Russell D White, MD is a member of the following medical societies: Alpha Omega Alpha, American Academy of Family Physicians, American Association of Clinical Endocrinologists, American College of Sports Medicine, American Diabetes Association, American Medical Society for Sports Medicine

Disclosure: Nothing to disclose.

Chief Editor

Craig C Young, MD Professor, Departments of Orthopedic Surgery and Community and Family Medicine, Medical Director of Sports Medicine, Medical College of Wisconsin

Craig C Young, MD is a member of the following medical societies: American Academy of Family Physicians, American College of Sports Medicine, American Medical Society for Sports Medicine, Phi Beta Kappa

Disclosure: Nothing to disclose.

Additional Contributors

Janos P Ertl, MD Assistant Professor, Department of Orthopedic Surgery, Indiana University School of Medicine; Chief of Orthopedic Surgery, Wishard Hospital; Chief, Sports Medicine and Arthroscopy, Indiana University School of Medicine

Janos P Ertl, MD is a member of the following medical societies: American Academy of Orthopaedic Surgeons, American Orthopaedic Association, Hungarian Medical Association of America, Sierra Sacramento Valley Medical Society

Disclosure: Nothing to disclose.

  1. Hult L. Cervical, dorsal and lumbar spinal syndromes; a field investigation of a non-selected material of 1200 workers in different occupations with special reference to disc degeneration and so-called muscular rheumatism. Acta Orthop Scand Suppl. 1954. 17:1-102. [Medline].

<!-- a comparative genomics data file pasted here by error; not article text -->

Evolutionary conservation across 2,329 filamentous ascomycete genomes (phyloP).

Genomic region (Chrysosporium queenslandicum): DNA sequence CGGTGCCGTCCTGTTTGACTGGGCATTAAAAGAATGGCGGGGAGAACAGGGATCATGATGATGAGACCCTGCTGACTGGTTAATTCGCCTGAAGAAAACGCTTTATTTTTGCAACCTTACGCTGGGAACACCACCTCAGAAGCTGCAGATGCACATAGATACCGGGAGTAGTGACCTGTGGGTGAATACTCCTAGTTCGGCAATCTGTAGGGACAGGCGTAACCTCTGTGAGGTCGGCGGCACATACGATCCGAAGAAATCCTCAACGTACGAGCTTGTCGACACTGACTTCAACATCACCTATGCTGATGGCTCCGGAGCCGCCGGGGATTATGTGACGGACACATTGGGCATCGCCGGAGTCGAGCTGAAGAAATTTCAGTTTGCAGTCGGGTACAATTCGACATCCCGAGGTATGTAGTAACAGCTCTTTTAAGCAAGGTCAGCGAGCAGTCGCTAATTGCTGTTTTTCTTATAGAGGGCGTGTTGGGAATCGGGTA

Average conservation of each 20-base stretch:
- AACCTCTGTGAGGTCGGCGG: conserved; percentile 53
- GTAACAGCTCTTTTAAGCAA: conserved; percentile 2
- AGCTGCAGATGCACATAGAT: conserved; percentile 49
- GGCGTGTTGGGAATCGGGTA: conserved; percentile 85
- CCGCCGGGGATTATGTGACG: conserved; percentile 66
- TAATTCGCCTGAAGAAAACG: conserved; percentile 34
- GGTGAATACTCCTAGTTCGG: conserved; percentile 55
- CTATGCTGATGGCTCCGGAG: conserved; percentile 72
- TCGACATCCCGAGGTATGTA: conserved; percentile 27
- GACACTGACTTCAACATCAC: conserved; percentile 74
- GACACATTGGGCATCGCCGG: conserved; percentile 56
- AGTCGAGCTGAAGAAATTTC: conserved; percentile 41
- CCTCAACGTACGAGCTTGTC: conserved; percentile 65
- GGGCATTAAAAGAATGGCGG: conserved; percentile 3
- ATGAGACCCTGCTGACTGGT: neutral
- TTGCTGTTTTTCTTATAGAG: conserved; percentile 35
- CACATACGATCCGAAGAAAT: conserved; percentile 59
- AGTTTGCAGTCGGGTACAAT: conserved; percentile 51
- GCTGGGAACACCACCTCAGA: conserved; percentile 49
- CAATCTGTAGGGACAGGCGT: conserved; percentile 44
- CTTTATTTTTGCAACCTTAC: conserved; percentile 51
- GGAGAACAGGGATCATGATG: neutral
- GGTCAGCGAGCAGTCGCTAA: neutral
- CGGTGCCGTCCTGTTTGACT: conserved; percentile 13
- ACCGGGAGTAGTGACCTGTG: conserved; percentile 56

2. McKenzie RA. The Cervical and Thoracic Spine. Mechanical Diagnosis and Therapy. Wakainae, New Zealand: Spinal Publications; 1990.

  3. Kramer J. Intervertebral Disk Diseases. Causes, Diagnosis, Treatment and Prophylaxis. George Thieme Verlag, Stuttgart Year Book, Medical Publishers Inc; 1981.

  4. Bailes JE, Maroon JC. Management of cervical spine injuries in athletes. Clin Sports Med. 1989 Jan. 8(1):43-58. [Medline].

  5. Maroon JC, Steele PB, Berlin R. Football head and neck injuries--an update. Clin Neurosurg. 1980. 27:414-29. [Medline].

  6. Cantu RC. The cervical spinal stenosis controversy. Clin Sports Med. 1998 Jan. 17(1):121-6. [Medline].

  7. Morganti C. Recommendations for return to sports following cervical spine injuries. Sports Med. 2003. 33(8):563-73. [Medline].

  8. Bagduk N, Twomey LT. Clinical Anatomy of the Lumbar Spine. 2nd ed. New York, NY: Churchill Livingston; 1991.

  9. Bogduk N, Tynan W, Wilson AS. The nerve supply to the human lumbar intervertebral discs. J Anat. 1981 Jan. 132:39-56. [Medline].

  10. Bogduk N, Windsor M, Inglis A. The innervation of the cervical intervertebral discs. Spine. 1988 Jan. 13(1):2-8. [Medline].

  11. Malinsky J. The ontogenetic development of nerve terminations in the intervertebral discs of man. (Histology of intervertebral discs, 11th communication). Acta Anat (Basel). 1959. 38:96-113. [Medline].

  12. Mendel T, Wink CS, Zimny ML. Neural elements in human cervical intervertebral discs. Spine. 1992 Feb. 17(2):132-5. [Medline].

  13. Panjabi MM, Vasavada A, White AA III. Cervical spine biomechanics. Semin Spine Surg. 1993. 5:10-6.

  14. Franson RC, Saal JS, Saal JA. Human disc phospholipase A2 is inflammatory. Spine. 1992 Jun. 17(6 suppl):S129-32. [Medline].

  15. Saal JS, Franson RC, Dobrow R, et al. High levels of inflammatory phospholipase A2 activity in lumbar disc herniations. Spine. 1990 Jul. 15(7):674-8. [Medline].